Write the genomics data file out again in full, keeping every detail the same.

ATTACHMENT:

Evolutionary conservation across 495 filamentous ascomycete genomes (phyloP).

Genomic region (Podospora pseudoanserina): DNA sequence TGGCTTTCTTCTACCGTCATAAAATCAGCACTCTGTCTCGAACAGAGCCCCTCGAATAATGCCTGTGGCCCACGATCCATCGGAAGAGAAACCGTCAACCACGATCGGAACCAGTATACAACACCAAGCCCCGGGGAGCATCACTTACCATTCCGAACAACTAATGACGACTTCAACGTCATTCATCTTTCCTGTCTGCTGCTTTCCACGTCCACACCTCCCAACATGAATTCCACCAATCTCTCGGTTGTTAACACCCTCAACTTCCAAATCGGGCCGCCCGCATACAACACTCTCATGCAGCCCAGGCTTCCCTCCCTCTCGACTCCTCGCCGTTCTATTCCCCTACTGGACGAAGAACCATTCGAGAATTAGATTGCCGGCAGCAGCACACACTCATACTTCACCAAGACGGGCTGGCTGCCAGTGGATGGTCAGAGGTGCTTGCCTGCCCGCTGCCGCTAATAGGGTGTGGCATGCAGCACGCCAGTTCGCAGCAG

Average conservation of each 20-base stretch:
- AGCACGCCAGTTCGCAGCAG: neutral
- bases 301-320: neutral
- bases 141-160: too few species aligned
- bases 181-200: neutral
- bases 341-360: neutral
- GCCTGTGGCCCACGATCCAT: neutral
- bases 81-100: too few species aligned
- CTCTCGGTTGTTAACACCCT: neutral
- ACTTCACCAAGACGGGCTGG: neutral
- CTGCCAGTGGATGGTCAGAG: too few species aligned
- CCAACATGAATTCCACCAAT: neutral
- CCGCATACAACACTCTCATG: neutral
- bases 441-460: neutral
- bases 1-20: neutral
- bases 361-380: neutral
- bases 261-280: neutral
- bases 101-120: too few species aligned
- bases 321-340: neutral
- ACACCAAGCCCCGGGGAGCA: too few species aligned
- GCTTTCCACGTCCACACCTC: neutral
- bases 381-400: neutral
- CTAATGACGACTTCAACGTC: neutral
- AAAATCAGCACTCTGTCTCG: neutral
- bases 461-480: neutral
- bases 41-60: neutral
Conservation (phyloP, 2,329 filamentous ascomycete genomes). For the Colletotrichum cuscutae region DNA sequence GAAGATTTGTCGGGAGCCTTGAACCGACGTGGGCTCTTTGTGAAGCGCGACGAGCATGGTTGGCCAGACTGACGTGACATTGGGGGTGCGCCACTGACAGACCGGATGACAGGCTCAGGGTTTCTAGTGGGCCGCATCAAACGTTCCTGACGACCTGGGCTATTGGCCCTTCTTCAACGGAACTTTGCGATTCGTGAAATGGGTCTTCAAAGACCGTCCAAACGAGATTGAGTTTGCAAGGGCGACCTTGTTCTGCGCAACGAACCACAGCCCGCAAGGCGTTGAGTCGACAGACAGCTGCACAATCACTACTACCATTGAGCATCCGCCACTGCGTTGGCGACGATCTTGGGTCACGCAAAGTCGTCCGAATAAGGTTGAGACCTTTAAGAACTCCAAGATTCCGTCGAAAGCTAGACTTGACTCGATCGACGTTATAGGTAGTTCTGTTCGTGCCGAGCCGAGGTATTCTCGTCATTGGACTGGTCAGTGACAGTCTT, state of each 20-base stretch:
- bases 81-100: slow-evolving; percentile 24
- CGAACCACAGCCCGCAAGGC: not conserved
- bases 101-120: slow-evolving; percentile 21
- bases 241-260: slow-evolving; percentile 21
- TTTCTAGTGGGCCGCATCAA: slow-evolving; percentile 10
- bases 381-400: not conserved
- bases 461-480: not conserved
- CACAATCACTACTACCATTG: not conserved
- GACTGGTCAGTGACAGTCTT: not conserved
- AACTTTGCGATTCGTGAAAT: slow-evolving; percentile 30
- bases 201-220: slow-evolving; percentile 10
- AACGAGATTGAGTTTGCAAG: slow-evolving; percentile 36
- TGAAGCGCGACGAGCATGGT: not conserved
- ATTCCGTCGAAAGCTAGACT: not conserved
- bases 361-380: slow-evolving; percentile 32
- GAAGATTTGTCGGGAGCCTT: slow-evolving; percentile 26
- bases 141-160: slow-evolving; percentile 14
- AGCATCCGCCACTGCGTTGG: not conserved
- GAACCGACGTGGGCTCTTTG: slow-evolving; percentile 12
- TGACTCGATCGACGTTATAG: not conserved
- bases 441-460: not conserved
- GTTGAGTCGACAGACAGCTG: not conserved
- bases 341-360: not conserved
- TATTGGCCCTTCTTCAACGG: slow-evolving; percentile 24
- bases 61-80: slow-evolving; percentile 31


Evolutionary conservation across 495 filamentous ascomycete genomes (phyloP).

Genomic region (Podospora pseudoanserina): DNA sequence TGGCTTTCTTCTACCGTCATAAAATCAGCACTCTGTCTCGAACAGAGCCCCTCGAATAATGCCTGTGGCCCACGATCCATCGGAAGAGAAACCGTCAACCACGATCGGAACCAGTATACAACACCAAGCCCCGGGGAGCATCACTTACCATTCCGAACAACTAATGACGACTTCAACGTCATTCATCTTTCCTGTCTGCTGCTTTCCACGTCCACACCTCCCAACATGAATTCCACCAATCTCTCGGTTGTTAACACCCTCAACTTCCAAATCGGGCCGCCCGCATACAACACTCTCATGCAGCCCAGGCTTCCCTCCCTCTCGACTCCTCGCCGTTCTATTCCCCTACTGGACGAAGAACCATTCGAGAATTAGATTGCCGGCAGCAGCACACACTCATACTTCACCAAGACGGGCTGGCTGCCAGTGGATGGTCAGAGGTGCTTGCCTGCCCGCTGCCGCTAATAGGGTGTGGCATGCAGCACGCCAGTTCGCAGCAG

Average conservation of each 20-base stretch:
- AGCACGCCAGTTCGCAGCAG: neutral
- bases 301-320: neutral
- bases 141-160: too few species aligned
- bases 181-200: neutral
- bases 341-360: neutral
- GCCTGTGGCCCACGATCCAT: neutral
- bases 81-100: too few species aligned
- CTCTCGGTTGTTAACACCCT: neutral
- ACTTCACCAAGACGGGCTGG: neutral
- CTGCCAGTGGATGGTCAGAG: too few species aligned
- CCAACATGAATTCCACCAAT: neutral
- CCGCATACAACACTCTCATG: neutral
- bases 441-460: neutral
- bases 1-20: neutral
- bases 361-380: neutral
- bases 261-280: neutral
- bases 101-120: too few species aligned
- bases 321-340: neutral
- ACACCAAGCCCCGGGGAGCA: too few species aligned
- GCTTTCCACGTCCACACCTC: neutral
- bases 381-400: neutral
- CTAATGACGACTTCAACGTC: neutral
- AAAATCAGCACTCTGTCTCG: neutral
- bases 461-480: neutral
- bases 41-60: neutral
Conservation (phyloP, 2,329 filamentous ascomycete genomes). For the Colletotrichum cuscutae region DNA sequence GAAGATTTGTCGGGAGCCTTGAACCGACGTGGGCTCTTTGTGAAGCGCGACGAGCATGGTTGGCCAGACTGACGTGACATTGGGGGTGCGCCACTGACAGACCGGATGACAGGCTCAGGGTTTCTAGTGGGCCGCATCAAACGTTCCTGACGACCTGGGCTATTGGCCCTTCTTCAACGGAACTTTGCGATTCGTGAAATGGGTCTTCAAAGACCGTCCAAACGAGATTGAGTTTGCAAGGGCGACCTTGTTCTGCGCAACGAACCACAGCCCGCAAGGCGTTGAGTCGACAGACAGCTGCACAATCACTACTACCATTGAGCATCCGCCACTGCGTTGGCGACGATCTTGGGTCACGCAAAGTCGTCCGAATAAGGTTGAGACCTTTAAGAACTCCAAGATTCCGTCGAAAGCTAGACTTGACTCGATCGACGTTATAGGTAGTTCTGTTCGTGCCGAGCCGAGGTATTCTCGTCATTGGACTGGTCAGTGACAGTCTT, state of each 20-base stretch:
- bases 81-100: slow-evolving; percentile 24
- CGAACCACAGCCCGCAAGGC: not conserved
- bases 101-120: slow-evolving; percentile 21
- bases 241-260: slow-evolving; percentile 21
- TTTCTAGTGGGCCGCATCAA: slow-evolving; percentile 10
- bases 381-400: not conserved
- bases 461-480: not conserved
- CACAATCACTACTACCATTG: not conserved
- GACTGGTCAGTGACAGTCTT: not conserved
- AACTTTGCGATTCGTGAAAT: slow-evolving; percentile 30
- bases 201-220: slow-evolving; percentile 10
- AACGAGATTGAGTTTGCAAG: slow-evolving; percentile 36
- TGAAGCGCGACGAGCATGGT: not conserved
- ATTCCGTCGAAAGCTAGACT: not conserved
- bases 361-380: slow-evolving; percentile 32
- GAAGATTTGTCGGGAGCCTT: slow-evolving; percentile 26
- bases 141-160: slow-evolving; percentile 14
- AGCATCCGCCACTGCGTTGG: not conserved
- GAACCGACGTGGGCTCTTTG: slow-evolving; percentile 12
- TGACTCGATCGACGTTATAG: not conserved
- bases 441-460: not conserved
- GTTGAGTCGACAGACAGCTG: not conserved
- bases 341-360: not conserved
- TATTGGCCCTTCTTCAACGG: slow-evolving; percentile 24
- bases 61-80: slow-evolving; percentile 31